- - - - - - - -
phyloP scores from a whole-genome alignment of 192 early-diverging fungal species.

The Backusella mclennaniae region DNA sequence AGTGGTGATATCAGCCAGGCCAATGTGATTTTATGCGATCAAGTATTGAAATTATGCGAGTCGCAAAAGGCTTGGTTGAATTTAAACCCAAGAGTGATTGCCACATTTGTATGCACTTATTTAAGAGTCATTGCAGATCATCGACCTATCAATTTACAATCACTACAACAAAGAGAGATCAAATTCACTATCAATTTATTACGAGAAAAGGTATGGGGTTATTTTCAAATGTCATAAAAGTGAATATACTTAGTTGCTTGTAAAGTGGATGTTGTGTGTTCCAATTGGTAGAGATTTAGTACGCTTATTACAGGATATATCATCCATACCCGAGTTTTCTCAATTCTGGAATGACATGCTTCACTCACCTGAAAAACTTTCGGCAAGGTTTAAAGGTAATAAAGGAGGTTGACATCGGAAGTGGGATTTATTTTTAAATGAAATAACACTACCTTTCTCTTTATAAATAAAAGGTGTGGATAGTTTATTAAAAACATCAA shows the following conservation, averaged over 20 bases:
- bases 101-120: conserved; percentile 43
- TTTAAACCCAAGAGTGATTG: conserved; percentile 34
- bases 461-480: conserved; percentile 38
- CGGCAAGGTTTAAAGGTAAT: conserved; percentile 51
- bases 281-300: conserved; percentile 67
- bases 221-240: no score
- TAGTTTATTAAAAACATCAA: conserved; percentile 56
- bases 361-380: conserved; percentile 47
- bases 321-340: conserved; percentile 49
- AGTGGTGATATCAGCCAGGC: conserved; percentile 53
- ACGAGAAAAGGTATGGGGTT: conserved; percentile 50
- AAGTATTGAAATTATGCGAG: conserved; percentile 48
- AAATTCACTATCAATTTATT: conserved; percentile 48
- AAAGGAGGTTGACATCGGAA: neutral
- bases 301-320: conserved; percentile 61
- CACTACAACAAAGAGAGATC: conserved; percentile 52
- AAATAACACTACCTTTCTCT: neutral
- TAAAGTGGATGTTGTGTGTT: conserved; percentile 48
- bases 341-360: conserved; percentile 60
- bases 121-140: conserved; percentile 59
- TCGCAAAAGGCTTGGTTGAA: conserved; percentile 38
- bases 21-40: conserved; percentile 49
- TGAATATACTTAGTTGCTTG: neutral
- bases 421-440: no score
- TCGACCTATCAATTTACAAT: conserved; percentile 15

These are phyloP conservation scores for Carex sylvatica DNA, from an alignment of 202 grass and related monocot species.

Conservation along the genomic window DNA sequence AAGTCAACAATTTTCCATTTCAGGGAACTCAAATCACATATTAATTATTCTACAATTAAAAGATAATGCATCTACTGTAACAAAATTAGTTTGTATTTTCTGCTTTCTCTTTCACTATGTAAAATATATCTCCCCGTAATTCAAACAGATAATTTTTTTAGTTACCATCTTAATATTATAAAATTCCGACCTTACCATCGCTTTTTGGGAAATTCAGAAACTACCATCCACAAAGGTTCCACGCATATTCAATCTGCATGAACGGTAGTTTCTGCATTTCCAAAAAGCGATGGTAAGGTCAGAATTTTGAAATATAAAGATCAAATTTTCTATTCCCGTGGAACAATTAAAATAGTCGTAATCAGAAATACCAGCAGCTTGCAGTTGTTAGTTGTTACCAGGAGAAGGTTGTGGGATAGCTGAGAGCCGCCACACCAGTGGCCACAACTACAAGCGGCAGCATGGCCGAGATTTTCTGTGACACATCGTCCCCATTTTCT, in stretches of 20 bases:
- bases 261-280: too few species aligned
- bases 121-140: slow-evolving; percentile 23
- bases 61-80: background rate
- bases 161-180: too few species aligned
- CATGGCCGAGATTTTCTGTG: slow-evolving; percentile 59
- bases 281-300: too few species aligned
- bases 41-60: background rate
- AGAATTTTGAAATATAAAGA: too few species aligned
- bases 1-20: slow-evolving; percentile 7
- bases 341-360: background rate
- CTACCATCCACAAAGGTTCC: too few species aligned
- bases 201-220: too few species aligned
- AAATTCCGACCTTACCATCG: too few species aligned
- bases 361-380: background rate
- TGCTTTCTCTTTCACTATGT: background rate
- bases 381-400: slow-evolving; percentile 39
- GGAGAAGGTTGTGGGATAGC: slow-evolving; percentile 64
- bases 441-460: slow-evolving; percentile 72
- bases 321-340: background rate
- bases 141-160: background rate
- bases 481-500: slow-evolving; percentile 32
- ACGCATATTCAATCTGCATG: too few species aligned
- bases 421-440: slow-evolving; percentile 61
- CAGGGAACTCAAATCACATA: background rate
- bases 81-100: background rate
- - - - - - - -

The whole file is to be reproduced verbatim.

phyloP scores from a whole-genome alignment of 192 early-diverging fungal species.

The Backusella mclennaniae region DNA sequence AGTGGTGATATCAGCCAGGCCAATGTGATTTTATGCGATCAAGTATTGAAATTATGCGAGTCGCAAAAGGCTTGGTTGAATTTAAACCCAAGAGTGATTGCCACATTTGTATGCACTTATTTAAGAGTCATTGCAGATCATCGACCTATCAATTTACAATCACTACAACAAAGAGAGATCAAATTCACTATCAATTTATTACGAGAAAAGGTATGGGGTTATTTTCAAATGTCATAAAAGTGAATATACTTAGTTGCTTGTAAAGTGGATGTTGTGTGTTCCAATTGGTAGAGATTTAGTACGCTTATTACAGGATATATCATCCATACCCGAGTTTTCTCAATTCTGGAATGACATGCTTCACTCACCTGAAAAACTTTCGGCAAGGTTTAAAGGTAATAAAGGAGGTTGACATCGGAAGTGGGATTTATTTTTAAATGAAATAACACTACCTTTCTCTTTATAAATAAAAGGTGTGGATAGTTTATTAAAAACATCAA shows the following conservation, averaged over 20 bases:
- bases 101-120: conserved; percentile 43
- TTTAAACCCAAGAGTGATTG: conserved; percentile 34
- bases 461-480: conserved; percentile 38
- CGGCAAGGTTTAAAGGTAAT: conserved; percentile 51
- bases 281-300: conserved; percentile 67
- bases 221-240: no score
- TAGTTTATTAAAAACATCAA: conserved; percentile 56
- bases 361-380: conserved; percentile 47
- bases 321-340: conserved; percentile 49
- AGTGGTGATATCAGCCAGGC: conserved; percentile 53
- ACGAGAAAAGGTATGGGGTT: conserved; percentile 50
- AAGTATTGAAATTATGCGAG: conserved; percentile 48
- AAATTCACTATCAATTTATT: conserved; percentile 48
- AAAGGAGGTTGACATCGGAA: neutral
- bases 301-320: conserved; percentile 61
- CACTACAACAAAGAGAGATC: conserved; percentile 52
- AAATAACACTACCTTTCTCT: neutral
- TAAAGTGGATGTTGTGTGTT: conserved; percentile 48
- bases 341-360: conserved; percentile 60
- bases 121-140: conserved; percentile 59
- TCGCAAAAGGCTTGGTTGAA: conserved; percentile 38
- bases 21-40: conserved; percentile 49
- TGAATATACTTAGTTGCTTG: neutral
- bases 421-440: no score
- TCGACCTATCAATTTACAAT: conserved; percentile 15

These are phyloP conservation scores for Carex sylvatica DNA, from an alignment of 202 grass and related monocot species.

Conservation along the genomic window DNA sequence AAGTCAACAATTTTCCATTTCAGGGAACTCAAATCACATATTAATTATTCTACAATTAAAAGATAATGCATCTACTGTAACAAAATTAGTTTGTATTTTCTGCTTTCTCTTTCACTATGTAAAATATATCTCCCCGTAATTCAAACAGATAATTTTTTTAGTTACCATCTTAATATTATAAAATTCCGACCTTACCATCGCTTTTTGGGAAATTCAGAAACTACCATCCACAAAGGTTCCACGCATATTCAATCTGCATGAACGGTAGTTTCTGCATTTCCAAAAAGCGATGGTAAGGTCAGAATTTTGAAATATAAAGATCAAATTTTCTATTCCCGTGGAACAATTAAAATAGTCGTAATCAGAAATACCAGCAGCTTGCAGTTGTTAGTTGTTACCAGGAGAAGGTTGTGGGATAGCTGAGAGCCGCCACACCAGTGGCCACAACTACAAGCGGCAGCATGGCCGAGATTTTCTGTGACACATCGTCCCCATTTTCT, in stretches of 20 bases:
- bases 261-280: too few species aligned
- bases 121-140: slow-evolving; percentile 23
- bases 61-80: background rate
- bases 161-180: too few species aligned
- CATGGCCGAGATTTTCTGTG: slow-evolving; percentile 59
- bases 281-300: too few species aligned
- bases 41-60: background rate
- AGAATTTTGAAATATAAAGA: too few species aligned
- bases 1-20: slow-evolving; percentile 7
- bases 341-360: background rate
- CTACCATCCACAAAGGTTCC: too few species aligned
- bases 201-220: too few species aligned
- AAATTCCGACCTTACCATCG: too few species aligned
- bases 361-380: background rate
- TGCTTTCTCTTTCACTATGT: background rate
- bases 381-400: slow-evolving; percentile 39
- GGAGAAGGTTGTGGGATAGC: slow-evolving; percentile 64
- bases 441-460: slow-evolving; percentile 72
- bases 321-340: background rate
- bases 141-160: background rate
- bases 481-500: slow-evolving; percentile 32
- ACGCATATTCAATCTGCATG: too few species aligned
- bases 421-440: slow-evolving; percentile 61
- CAGGGAACTCAAATCACATA: background rate
- bases 81-100: background rate